I would say to look elsewhere.

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Honestly I think the money is too low.
Starting out as a new grad hospitalist PA I was making close to 115K and my second year in the same job close to 135K. (105 salary, 30K productivity bonus). This is with full benefits, CME, 4 weeks PTO,  401K and match. I don't know what state you're in though. I am in MD.

As a critical care/pulm PA you deserve more money.

And they need to cover tail as well for you. Without health insurance and tail, and just a measly 2 weeks off work they are very much underpaying you. Add up all the benefits you could get at another job (tail, health insurance, more PTO, matching 401k etc) and you will easily see they are jipping you of 20 to 30 thousand dollars. Benefits add up. Don't skimp on that.

With those skeleton benefits they should be offering you 130K straight up.

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4 hours ago, spa-c said:

Honestly I think the money is too low.
Starting out as a new grad hospitalist PA I was making close to 115K and my second year in the same job close to 135K. (105 salary, 30K productivity bonus). This is with full benefits, CME, 4 weeks PTO,  401K and match. I don't know what state you're in though. I am in MD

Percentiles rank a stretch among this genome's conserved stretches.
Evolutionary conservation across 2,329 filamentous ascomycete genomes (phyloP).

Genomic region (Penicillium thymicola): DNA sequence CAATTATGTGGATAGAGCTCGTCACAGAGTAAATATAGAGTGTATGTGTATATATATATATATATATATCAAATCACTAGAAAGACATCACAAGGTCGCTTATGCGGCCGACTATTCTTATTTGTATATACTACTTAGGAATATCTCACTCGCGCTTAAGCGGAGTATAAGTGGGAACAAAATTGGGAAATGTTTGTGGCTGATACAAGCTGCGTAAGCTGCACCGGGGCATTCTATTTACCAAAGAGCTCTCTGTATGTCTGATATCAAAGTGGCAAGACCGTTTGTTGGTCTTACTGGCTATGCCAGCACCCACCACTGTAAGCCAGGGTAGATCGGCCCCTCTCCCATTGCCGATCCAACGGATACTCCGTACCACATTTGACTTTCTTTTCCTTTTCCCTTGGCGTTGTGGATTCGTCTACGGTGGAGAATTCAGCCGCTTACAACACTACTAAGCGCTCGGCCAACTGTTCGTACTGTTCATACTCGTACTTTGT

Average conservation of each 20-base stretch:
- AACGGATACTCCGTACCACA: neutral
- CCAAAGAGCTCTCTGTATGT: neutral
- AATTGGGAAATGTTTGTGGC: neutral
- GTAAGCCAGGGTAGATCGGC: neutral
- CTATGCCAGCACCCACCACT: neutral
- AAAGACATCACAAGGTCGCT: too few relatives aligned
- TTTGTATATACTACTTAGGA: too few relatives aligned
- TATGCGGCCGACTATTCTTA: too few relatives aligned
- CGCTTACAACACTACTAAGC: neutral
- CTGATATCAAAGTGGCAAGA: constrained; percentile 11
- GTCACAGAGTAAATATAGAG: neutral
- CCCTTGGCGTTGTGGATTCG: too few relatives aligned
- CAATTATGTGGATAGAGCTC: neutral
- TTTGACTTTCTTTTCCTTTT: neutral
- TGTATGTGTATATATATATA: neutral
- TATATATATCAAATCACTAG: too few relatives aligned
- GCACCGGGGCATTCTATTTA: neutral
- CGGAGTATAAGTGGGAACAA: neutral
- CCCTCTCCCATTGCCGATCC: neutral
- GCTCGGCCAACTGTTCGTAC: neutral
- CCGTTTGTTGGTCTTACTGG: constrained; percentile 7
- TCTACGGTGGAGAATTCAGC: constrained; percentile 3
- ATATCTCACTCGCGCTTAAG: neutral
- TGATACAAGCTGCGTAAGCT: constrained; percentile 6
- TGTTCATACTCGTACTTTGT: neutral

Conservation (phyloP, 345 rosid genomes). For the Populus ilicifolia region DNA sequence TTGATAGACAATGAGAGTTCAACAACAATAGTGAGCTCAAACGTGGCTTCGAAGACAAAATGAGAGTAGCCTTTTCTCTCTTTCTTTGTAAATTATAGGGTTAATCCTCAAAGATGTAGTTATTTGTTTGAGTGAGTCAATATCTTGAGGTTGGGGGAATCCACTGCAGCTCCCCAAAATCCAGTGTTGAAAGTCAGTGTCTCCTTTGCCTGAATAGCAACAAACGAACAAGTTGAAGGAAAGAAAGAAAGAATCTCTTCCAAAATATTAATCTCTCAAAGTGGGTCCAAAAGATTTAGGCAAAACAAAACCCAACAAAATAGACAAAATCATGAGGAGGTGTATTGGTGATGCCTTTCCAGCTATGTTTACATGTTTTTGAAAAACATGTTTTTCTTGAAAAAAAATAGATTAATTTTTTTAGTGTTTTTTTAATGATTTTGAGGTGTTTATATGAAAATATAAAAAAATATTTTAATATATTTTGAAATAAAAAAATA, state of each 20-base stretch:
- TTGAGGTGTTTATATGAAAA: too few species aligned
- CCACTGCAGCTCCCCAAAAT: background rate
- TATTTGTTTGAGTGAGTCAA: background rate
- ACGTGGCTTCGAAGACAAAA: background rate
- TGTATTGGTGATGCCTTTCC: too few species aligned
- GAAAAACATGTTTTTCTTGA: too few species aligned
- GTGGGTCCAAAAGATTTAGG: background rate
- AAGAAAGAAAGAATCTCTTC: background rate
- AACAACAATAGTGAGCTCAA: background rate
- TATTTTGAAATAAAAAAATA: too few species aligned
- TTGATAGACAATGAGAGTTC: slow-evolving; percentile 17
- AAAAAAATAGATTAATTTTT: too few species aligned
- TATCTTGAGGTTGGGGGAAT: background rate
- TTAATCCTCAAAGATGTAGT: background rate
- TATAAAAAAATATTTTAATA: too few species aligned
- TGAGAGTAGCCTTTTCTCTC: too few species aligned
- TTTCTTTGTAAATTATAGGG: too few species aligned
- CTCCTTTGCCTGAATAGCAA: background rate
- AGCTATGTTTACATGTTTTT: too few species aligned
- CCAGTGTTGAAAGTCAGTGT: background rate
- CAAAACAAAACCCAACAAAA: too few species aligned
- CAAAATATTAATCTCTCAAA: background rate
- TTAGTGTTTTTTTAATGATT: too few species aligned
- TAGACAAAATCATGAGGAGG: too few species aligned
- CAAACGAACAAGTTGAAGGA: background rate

wow I didn't know Maryland has offers as good as yours, haha. I know certain areas in the northeast pay well, but didn't know Maryland was one of them. Was this a large teaching hospital or a smaller community? Near baltimore at all?

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I think 100k for any new grad is fairly generous with an appropriate benefits package. keep in mind you will be pretty worthless to the practice for quite some time. not too many new grad pas can run an ICU by themselves or do many of the procedures required. I am not a fan of the teaching salary anywhere outside of a residency, but I think 100k is a very reasonable amt of money for reasonable hrs. as you are basically a trainee. now if this is 80 hrs/week with q3 call, then yes, more $ is in order. keep in mind avg new grad salary is around 90k. when I graduated 20 years ago a lot of offers were 1/2 that. we all thought 40k was fair for primary care, more for specialties. we were all coming from jobs making 32-35k as paramedics, RNs , RTs, etc so 50k was huge money back then. I actually made 70k my first year out of school with a bit of OT.

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On 9/16/2017 at 10:46 PM, NJPL1213 said: